The Treasure of San Gennaro, said to be worth more than the Crown Jewels in Tower of London, goes on display in Rome
A rich collection of jewel-encrusted religious treasures that represent seven centuries of faith, cultish devotion and superstition went on display for the first time in Rome on Wednesday.
“The Treasure of San Gennaro”, said to be worth more than the Crown Jewels held in the Tower of London, was brought to the Italian capital under tight security from its home in Naples.
Normally hidden away from public gaze in a chapel in Naples Cathedral, the collection, one of the most important in the world, includes saints’ busts in silver, lavishly-adorned necklaces and a golden mitre, the ceremonial headdress of bishops.
Created in 1713, it is studded with 3,326 diamonds, 164 rubies, nearly 200 emeralds and two garnets.
There is a silver bust of St Peter Martyr with a vicious-looking cleaver embedded in his head – he was murdered by assassins in northern Italy in 1252.
The collection includes a reproduction of a silver reliquary bust of San Gennaro which contains his skull, as well as immense, 12ft-tall candelabras decorated with cherubs.
There is an altar cross made from silver and studded with red coral, silver votive lamps and a winged Archangel St Michael slaying a bronze dragon, which writhes beneath his feet with its tongue lolling on the ground.
The treasure was donated by popes, kings, aristocrats and devotees over 700 years in tribute to San Gennaro, or St Januarius in English, the most important patron saint of Naples and the focus of cult-like veneration.
Neapolitans pray to the saint, who was beheaded in 305AD during the persecution of Christians by the Emperor Diocletian, to protect their city from poverty, disease and natural disasters such as the eruption of nearby Mount Vesuvius.
Three times a year a ceremony is held in which locals pray for the liquefaction of a coagulated blob of the saint’s blood, held in a glass ampoule set in a lavish silver reliquary. The liquefaction of the blood is hailed as a miracle and believers insist that it was once able to stop the eruption of lava from Mt Vesuvius.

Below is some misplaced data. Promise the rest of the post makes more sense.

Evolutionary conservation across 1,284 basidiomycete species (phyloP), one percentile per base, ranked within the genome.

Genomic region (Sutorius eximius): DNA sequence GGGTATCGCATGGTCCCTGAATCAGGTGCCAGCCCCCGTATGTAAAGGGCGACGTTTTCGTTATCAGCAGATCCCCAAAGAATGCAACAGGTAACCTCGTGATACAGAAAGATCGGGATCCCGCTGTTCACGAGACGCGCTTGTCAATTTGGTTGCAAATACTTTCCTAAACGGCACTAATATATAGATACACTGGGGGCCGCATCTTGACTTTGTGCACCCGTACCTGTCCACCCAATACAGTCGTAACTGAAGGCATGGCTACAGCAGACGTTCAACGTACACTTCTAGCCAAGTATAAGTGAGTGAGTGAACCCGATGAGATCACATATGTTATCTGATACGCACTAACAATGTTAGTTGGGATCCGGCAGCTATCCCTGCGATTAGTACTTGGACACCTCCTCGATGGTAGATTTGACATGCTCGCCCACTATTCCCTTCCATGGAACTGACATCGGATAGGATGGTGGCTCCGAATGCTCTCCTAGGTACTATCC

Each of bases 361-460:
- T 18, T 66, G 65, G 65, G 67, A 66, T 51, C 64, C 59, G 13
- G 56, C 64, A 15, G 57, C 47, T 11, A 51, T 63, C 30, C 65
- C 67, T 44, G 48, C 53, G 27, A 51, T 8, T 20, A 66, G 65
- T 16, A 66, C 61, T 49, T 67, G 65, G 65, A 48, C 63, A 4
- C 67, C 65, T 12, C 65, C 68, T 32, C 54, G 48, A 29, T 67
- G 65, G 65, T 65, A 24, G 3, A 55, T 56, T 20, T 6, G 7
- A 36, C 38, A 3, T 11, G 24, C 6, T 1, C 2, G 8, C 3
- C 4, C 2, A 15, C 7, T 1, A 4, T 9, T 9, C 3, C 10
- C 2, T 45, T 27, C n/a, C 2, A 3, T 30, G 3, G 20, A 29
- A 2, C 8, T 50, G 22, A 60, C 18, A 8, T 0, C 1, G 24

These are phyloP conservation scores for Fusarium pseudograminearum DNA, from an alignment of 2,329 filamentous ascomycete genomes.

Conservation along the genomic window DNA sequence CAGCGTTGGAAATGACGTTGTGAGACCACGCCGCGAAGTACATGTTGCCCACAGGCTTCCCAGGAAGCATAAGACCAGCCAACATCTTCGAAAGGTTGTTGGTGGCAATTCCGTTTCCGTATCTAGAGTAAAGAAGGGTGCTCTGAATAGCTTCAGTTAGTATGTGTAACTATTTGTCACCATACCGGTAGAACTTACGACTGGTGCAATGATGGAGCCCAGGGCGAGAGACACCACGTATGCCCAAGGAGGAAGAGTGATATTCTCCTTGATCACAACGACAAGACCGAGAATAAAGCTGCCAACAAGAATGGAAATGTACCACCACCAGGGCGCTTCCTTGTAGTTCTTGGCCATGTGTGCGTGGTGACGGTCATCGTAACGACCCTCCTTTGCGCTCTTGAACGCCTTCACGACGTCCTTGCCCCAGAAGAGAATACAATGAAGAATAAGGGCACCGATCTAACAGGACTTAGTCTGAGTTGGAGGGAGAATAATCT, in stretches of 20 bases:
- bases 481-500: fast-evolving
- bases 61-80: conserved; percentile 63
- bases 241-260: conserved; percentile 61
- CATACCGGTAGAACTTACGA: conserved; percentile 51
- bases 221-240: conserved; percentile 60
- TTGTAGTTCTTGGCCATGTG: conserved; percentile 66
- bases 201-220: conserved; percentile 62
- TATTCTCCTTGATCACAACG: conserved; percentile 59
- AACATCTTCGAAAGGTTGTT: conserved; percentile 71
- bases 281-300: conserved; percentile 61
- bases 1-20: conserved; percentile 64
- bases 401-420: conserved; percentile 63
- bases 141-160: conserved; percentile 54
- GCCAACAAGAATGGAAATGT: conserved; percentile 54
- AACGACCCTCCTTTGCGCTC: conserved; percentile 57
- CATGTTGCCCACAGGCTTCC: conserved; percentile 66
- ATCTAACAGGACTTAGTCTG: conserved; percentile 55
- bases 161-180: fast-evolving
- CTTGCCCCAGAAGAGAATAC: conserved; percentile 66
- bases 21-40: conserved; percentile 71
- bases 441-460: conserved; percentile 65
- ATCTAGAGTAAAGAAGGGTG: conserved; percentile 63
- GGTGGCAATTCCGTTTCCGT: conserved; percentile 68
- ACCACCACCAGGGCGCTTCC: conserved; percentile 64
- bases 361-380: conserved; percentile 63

The rare occasions on which it fails to turn to liquid are interpreted as a bad omen.
Scientists believe the blood liquefies through shaking, ambient heat or the warmth generated by being held in the hands of the archbishop conducting the ceremony.
“Every dynasty that has reigned Naples or passed through the city has left a very visible trace by bequeathing precious gifts to St Januarius, from the House of Anjou in 1305 to the House of Savoy in 1933,” the organisers of the exhibition said.
“Even members of the House of Bonaparte, who plundered everywhere, left an important token of respect to St Januarius when they lived in Naples.”
One of the most precious items is a necklace, begun in 1679 and designed to hang around the reliquary bust of St Januarius, which contains emeralds from Colombia, sapphires from Ceylon and diamonds.
The precious stones were donated over the centuries by European monarchs, as well as a few commoners.
A pair of diamond earrings attached to the large necklace was given by a Neapolitan woman in thanks for surviving a plague which swept through the port in 1844.
The exhibition, in Palazzo Sciarra in Rome, lasts until February 16.